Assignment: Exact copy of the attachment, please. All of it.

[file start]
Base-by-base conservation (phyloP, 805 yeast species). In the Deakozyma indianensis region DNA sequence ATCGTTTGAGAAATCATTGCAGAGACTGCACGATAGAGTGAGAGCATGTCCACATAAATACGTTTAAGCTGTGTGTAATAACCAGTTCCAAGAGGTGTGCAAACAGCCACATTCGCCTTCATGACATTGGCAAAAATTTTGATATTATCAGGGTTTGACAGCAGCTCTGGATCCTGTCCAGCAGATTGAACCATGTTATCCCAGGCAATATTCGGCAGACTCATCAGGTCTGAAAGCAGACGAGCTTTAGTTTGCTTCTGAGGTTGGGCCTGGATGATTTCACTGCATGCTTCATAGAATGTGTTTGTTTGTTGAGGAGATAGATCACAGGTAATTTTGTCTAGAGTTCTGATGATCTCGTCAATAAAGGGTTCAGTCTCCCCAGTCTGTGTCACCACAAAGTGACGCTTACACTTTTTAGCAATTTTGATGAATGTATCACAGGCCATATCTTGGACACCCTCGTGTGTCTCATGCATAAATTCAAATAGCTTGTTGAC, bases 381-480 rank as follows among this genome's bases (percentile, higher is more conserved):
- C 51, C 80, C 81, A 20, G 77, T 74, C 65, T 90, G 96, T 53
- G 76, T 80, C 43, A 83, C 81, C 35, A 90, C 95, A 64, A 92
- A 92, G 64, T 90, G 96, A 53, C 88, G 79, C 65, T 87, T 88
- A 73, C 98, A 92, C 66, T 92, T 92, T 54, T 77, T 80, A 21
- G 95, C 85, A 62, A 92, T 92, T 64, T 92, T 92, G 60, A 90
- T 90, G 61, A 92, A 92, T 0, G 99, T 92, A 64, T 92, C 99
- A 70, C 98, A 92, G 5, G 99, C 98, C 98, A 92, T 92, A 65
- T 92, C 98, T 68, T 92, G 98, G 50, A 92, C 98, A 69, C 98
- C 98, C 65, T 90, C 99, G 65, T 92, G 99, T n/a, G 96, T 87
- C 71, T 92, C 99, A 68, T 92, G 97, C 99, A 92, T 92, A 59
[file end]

Base-by-base conservation (phyloP, 805 yeast species). In the Deakozyma indianensis region DNA sequence ATCGTTTGAGAAATCATTGCAGAGACTGCACGATAGAGTGAGAGCATGTCCACATAAATACGTTTAAGCTGTGTGTAATAACCAGTTCCAAGAGGTGTGCAAACAGCCACATTCGCCTTCATGACATTGGCAAAAATTTTGATATTATCAGGGTTTGACAGCAGCTCTGGATCCTGTCCAGCAGATTGAACCATGTTATCCCAGGCAATATTCGGCAGACTCATCAGGTCTGAAAGCAGACGAGCTTTAGTTTGCTTCTGAGGTTGGGCCTGGATGATTTCACTGCATGCTTCATAGAATGTGTTTGTTTGTTGAGGAGATAGATCACAGGTAATTTTGTCTAGAGTTCTGATGATCTCGTCAATAAAGGGTTCAGTCTCCCCAGTCTGTGTCACCACAAAGTGACGCTTACACTTTTTAGCAATTTTGATGAATGTATCACAGGCCATATCTTGGACACCCTCGTGTGTCTCATGCATAAATTCAAATAGCTTGTTGAC, bases 381-480 rank as follows among this genome's bases (percentile, higher is more conserved):
- C 51, C 80, C 81, A 20, G 77, T 74, C 65, T 90, G 96, T 53
- G 76, T 80, C 43, A 83, C 81, C 35, A 90, C 95, A 64, A 92
- A 92, G 64, T 90, G 96, A 53, C 88, G 79, C 65, T 87, T 88
- A 73, C 98, A 92, C 66, T 92, T 92, T 54, T 77, T 80, A 21
- G 95, C 85, A 62, A 92, T 92, T 64, T 92, T 92, G 60, A 90
- T 90, G 61, A 92, A 92, T 0, G 99, T 92, A 64, T 92, C 99
- A 70, C 98, A 92, G 5, G 99, C 98, C 98, A 92, T 92, A 65
- T 92, C 98, T 68, T 92, G 98, G 50, A 92, C 98, A 69, C 98
- C 98, C 65, T 90, C 99, G 65, T 92, G 99, T n/a, G 96, T 87
- C 71, T 92, C 99, A 68, T 92, G 97, C 99, A 92, T 92, A 59